Anwar Ibrahim, Barisan Nasional, Ketuanan Melayu, Muhyiddin Yassin, Pakatan Harapan, PAS, PPBM, Tun Dr Mahathir, UMNO
In the wake of their disastrous performance in recent state elections, non-Barisan Nasional (BN) party leaders appear to be involved in frantic efforts to forge a broad-based coalition to stop BN. PPBM chief Muhyiddin Yassin reportedly went hat in hand to Tun Dr Mahathir to ask for support. PAS president Hadi Awang indicated that he too would like to sit down with Mahathir. In the meantime, PKR president Anwar Ibrahim admitted that he and Muhyiddin had had discussions as well. And that’s only what’s been made public.
There are, of course, genuine concerns about UMNO regaining power. Many worry that all those UMNO leaders now facing trial on multiple charges of corruption, criminal breach of trust, money laundering and abuse of power might walk free. That would be disastrous for Malaysia. UMNO’s return would also mark the end of all hope for reform.
But is a broad coalition of non-BN parties a good idea? Can it bring stability, good governance and the kind of reforms that the nation so badly needs?
Look closely at some of those non-BN leaders involved – their histories and their motives – and it will become quickly obvious that they are nothing more than a bunch of ambitious, quarrelsome, vainglorious, self-centred and unprincipled men – losers all – contemplating a coalition of convenience simply to gain power. Wan Ahmad Fayhsal Wan Ahmad Kamal, the PPBM youth chief gave the game away when he said, “We have all tasted power, and we miss it”.
GE15 cannot be only about stopping BN. Stopping BN was precisely the rationale Mahathir used in GE14 to get everyone to fall into line. And we know how that turned out. If there’s one takeaway from recent history, it is that coalitions of convenience don’t last and cannot provide the kind of stability that the nation so desperately needs. It merely postpones the day of reckoning.
Even when there’s a shared purpose – as in Pakatan Harapan – coalitions are notoriously difficult to manage; just look at all the infighting going on within PH. It will be next to impossible to manage when it involves the likes of PPBM, PAS and Pejuang. They cannot even agree amongst themselves; how will they get along with PH? It may be good for ambitious men but it offers nothing to the long-suffering citizens of Malaysia.
Truth be told, PPBM, PAS and Pejuang are all Ketuanan Melayu parties divided only by rancorous personalities. None are committed to a genuinely multiracial and inclusive nation. None can legitimately claim to have stood firmly against corruption. None have much of a record when it comes to good governance. They are no different from UMNO.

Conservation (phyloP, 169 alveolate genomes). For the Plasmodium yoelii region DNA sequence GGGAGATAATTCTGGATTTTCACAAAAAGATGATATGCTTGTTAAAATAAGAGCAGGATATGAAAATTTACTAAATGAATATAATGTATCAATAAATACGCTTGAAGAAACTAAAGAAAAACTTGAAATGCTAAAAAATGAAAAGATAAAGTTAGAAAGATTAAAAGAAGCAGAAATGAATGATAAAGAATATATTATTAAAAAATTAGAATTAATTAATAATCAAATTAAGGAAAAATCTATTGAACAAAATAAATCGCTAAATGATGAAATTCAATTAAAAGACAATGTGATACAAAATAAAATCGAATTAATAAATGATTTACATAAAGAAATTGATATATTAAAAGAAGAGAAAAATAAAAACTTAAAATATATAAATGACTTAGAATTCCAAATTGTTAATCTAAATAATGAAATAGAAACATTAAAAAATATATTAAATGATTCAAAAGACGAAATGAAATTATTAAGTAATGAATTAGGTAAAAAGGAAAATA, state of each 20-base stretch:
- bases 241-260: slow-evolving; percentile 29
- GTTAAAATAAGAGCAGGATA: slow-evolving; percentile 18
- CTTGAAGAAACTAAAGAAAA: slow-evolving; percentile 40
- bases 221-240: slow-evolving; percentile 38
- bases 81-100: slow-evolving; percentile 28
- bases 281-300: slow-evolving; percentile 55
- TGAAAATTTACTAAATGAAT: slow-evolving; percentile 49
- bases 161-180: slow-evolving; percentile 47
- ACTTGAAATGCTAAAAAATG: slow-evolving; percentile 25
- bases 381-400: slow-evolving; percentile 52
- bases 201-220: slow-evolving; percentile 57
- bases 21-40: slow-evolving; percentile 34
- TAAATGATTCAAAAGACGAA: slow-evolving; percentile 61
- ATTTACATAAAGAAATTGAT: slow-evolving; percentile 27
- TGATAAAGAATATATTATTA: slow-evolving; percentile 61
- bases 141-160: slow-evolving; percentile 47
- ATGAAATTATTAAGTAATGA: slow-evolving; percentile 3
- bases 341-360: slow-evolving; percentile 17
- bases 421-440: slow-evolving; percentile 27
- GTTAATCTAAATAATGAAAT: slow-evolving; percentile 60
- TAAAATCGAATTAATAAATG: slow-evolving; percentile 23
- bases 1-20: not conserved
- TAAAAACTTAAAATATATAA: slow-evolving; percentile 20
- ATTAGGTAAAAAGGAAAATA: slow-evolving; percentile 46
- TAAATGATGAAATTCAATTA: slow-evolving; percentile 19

They’ve had plenty of chances to act with honour, to govern with integrity, to lead with justice; they’ve failed miserably. Worse still, they have shown no remorse for their past misdeeds, no sign that they have learned from their mistakes, no indication that they have changed. They talk about stopping UMNO now but it was their ambition, double-dealing, and unprincipled behaviour that enabled UMNO to make a comeback. They have no right to appeal for help to stop UMNO now.
PKR leader and PH chief Anwar Ibrahim hasn’t said much about the proposal but judging by the comments of his close confidant, party secretary-general Saifuddin Nasution, he appears open to the idea. It would be a colossal mistake.
Anwar should have no illusions that any pact – formal or informal – with all these Ketuanan Melayu parties will result in a revolt among PH supporters. It will do irreparable damage to what’s left of his political credibility and confirm suspicions that it’s all about his ambition to become prime minister no matter the cost to the nation.
PH should remain committed to its reform agenda and its inclusive approach to nation-building even if it means going it alone. There’s still time for PH to get its act together. The return of Rafizi and Nurul Izzah is already beginning to re-energise PKR. If Rafizi becomes deputy president in next month’s polls, he can take up the slack and make up for Anwar’s shortcomings. It might not be enough to win the next general election, but it could deny BN the all-important two-thirds majority and position PH as a strong, united and credible opposition going forward.
[Dennis Ignatius | Kuala Lumpur | 12th April 2022]
 ‘Backstabber’ Muhyiddin asked for my support to be PM again: Mahathir, Malaysiakini, 01 April 2022
 Now Hadi wants to meet Dr M to discuss PAS-Pejuang cooperation, FMT, 01 April 2022
 We met with Muhyiddin, but not to discuss him becoming PM, says Anwar, The Star, 02 April 2022
 Muhyiddin-led grand coalition could pave way out of political gridlock: Wan Fayhsal, The Vibes, 06 April 2022
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